The Frighteners (1995 / Director’s Cut 2005 reviewed)
This is a comedy/horror film from director and co-writer Peter Jackson. I hated both the comedy and the horror here.
There’s a decent enough premise at work: Michael J. Fox stars as Frank, a phony ghost buster who makes a living by scamming, well, the living. It turns out that Frank really can see and communicate with ghosts, especially the two spirits, Cyrus and Stuart, who live with him and do all the haunting and poltergeisting he needs done to collect rent money. But people start dying a lot in Frank’s sleepy little town and he’s drawn into a ghastly tale involving what appears to be the Grim Reaper himself.
I didn’t laugh once during this movie. Not once. Here’s why: THERE WASN’T ANYTHING FUNNY IN IT! There wasn’t any character-based humor - Fox played everything straight, like he was in a traditional drama. There wasn’t any situational humor (Jim Belushi's lame According to Jim has more laughs). There are several scenes of the good ghosts acting silly, like when Stu can't walk completely through a door and has to get pulled through, or they complain about Frank's driving, or being stuck in his car's trunk. Har-dee har-har. Old Scooby Doo episodes have funnier material than that. Chi McBridge as Cyrus, the dead black man from the 1970s, made me smile a couple times with his rants (which were all improvised by the actor - maybe he should have done a draft of the script!). That’s it. Michael J. Fox was totally wasted, which is a crime as he is a gifted comic actor - check out that little comedy he did called Back to the Future.
The horror aspect was also boring, like a hot pepper with no sting. Jackson intended the film as conceived, written and directed to be PG-13, but of course the ass-clowns with the Motion Picture Ratings Board (MPAA) slapped an R on this thing. Jackson had cut out things like explicit gore, but still tried to give the movie a more mature tone. The movie starts out as a lame comedy, but switches gears to a horror-thriller and goes completely serious. One thing stood out as really wrong for a PG-13 film: Jeffrey Combs stars as a veteran FBI agent with a really bad haircut who specializes in religious cults. At one point he tears open his shirt to show all the scars he has received from these wackos over the years, and he even admits he was made a sex slave in Charles Manson’s cult. Now, I don’t know what the fuck is in New Zealand’s water supply that made Jackson write this, but Combs’ character’s back story is totally inappropriate for a children’s film.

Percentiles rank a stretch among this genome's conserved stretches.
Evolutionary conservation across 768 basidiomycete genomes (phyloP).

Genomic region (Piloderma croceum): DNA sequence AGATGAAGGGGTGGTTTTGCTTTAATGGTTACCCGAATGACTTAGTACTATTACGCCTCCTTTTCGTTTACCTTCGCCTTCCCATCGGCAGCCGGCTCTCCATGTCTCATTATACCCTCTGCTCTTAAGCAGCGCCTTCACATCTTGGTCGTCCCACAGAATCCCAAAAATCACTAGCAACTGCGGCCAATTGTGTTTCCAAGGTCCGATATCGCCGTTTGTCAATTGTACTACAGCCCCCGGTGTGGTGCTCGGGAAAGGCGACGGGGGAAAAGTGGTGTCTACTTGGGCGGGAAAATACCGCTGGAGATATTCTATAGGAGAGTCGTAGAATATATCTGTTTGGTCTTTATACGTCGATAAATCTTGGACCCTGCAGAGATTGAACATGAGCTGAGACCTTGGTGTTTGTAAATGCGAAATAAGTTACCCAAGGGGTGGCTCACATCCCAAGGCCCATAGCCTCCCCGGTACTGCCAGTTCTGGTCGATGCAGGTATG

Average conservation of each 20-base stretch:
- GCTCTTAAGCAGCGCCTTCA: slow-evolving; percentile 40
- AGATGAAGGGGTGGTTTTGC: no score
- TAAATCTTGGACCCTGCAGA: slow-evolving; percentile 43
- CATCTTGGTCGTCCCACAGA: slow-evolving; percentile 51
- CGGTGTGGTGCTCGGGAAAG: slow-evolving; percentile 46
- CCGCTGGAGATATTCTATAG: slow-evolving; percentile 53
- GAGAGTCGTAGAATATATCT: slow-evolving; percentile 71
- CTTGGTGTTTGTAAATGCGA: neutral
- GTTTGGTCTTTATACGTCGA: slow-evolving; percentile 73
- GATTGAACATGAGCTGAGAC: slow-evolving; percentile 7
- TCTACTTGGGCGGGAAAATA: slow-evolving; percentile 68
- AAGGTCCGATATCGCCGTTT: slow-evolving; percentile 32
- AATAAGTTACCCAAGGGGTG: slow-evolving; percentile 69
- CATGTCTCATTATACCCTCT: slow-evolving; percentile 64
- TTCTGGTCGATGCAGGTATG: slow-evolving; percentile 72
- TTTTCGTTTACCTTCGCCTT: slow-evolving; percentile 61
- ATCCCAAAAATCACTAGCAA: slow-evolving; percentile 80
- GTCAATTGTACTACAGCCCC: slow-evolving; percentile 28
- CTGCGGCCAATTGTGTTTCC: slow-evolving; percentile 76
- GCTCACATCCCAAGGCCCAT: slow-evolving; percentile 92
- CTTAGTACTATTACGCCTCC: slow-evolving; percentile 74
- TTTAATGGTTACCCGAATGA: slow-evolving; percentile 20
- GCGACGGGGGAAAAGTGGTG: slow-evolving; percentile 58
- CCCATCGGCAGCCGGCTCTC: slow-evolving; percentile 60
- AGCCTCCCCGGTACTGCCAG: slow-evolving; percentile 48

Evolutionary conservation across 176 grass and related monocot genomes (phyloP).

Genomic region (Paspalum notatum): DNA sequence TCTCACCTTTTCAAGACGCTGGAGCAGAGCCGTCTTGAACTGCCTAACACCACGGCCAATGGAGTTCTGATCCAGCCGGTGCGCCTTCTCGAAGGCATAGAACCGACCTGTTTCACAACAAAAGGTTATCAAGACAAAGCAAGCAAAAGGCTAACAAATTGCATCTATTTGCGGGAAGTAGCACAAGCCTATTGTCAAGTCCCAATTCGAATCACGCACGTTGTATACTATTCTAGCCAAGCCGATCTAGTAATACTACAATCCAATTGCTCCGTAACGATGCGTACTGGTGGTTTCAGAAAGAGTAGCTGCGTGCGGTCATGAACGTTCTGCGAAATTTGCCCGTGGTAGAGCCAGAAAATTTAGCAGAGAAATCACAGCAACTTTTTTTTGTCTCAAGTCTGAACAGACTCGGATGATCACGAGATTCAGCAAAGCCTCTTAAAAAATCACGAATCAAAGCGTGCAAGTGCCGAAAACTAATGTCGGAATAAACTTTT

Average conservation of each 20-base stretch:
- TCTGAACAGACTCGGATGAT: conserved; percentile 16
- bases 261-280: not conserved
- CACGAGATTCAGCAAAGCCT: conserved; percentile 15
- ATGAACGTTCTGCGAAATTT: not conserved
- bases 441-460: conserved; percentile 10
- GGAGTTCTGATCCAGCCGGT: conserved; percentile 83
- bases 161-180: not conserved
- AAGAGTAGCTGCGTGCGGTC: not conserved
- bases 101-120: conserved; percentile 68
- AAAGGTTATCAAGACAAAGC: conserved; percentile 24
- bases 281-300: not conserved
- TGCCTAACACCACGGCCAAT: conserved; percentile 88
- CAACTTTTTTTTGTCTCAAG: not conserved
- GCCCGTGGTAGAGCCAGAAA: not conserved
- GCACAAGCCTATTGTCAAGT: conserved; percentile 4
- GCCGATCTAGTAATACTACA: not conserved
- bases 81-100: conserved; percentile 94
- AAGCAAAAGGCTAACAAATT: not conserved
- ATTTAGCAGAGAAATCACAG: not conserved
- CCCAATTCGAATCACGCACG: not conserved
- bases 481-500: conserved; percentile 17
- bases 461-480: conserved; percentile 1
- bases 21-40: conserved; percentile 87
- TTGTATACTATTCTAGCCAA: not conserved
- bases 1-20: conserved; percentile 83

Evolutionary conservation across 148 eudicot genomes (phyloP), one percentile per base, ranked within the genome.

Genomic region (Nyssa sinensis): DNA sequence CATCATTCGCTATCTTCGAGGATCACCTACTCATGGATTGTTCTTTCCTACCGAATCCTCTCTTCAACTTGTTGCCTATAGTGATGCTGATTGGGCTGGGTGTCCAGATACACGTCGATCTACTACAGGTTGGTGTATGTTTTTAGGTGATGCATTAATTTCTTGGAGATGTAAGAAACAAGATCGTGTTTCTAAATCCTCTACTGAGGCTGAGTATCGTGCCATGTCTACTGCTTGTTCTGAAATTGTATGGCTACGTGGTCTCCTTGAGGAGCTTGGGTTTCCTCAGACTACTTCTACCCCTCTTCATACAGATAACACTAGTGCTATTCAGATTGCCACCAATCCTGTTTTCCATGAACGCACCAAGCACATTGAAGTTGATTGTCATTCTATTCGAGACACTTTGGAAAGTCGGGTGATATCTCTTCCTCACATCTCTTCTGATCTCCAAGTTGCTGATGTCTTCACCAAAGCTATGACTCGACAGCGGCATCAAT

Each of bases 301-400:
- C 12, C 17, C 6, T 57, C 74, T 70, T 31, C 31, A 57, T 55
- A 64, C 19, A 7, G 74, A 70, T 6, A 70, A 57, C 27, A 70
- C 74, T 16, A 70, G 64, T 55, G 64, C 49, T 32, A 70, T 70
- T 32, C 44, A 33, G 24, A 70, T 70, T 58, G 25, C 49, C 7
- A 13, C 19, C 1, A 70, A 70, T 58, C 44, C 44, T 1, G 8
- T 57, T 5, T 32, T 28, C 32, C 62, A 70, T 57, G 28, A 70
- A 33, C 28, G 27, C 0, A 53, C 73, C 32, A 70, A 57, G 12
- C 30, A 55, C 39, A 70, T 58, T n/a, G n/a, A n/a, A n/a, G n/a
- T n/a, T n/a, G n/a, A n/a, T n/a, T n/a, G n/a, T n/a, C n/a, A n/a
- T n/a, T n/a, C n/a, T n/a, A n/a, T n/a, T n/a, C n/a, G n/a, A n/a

The climax is fairly stupid, at one point involving a giant worm-thing that looked like it wiggled over from the movie Spawn. The music is typical Danny Elfman of the time, which is to say not his best and interchangeable with much of what he’d done to this point. The digital visual effects were probably state of the art at the time for all of 10 minutes, but look very dated now. The best thing about this movie was the bloopers featurette which showed Michael J. Fox constantly calling the spectral character of the Judge "Doc" instead (it's the only time Fox perked up)!
This is a terrible, terrible movie, with only one good thing going for it: it makes me want to watch a much better movie like Ghostbusters or Army of Darkness.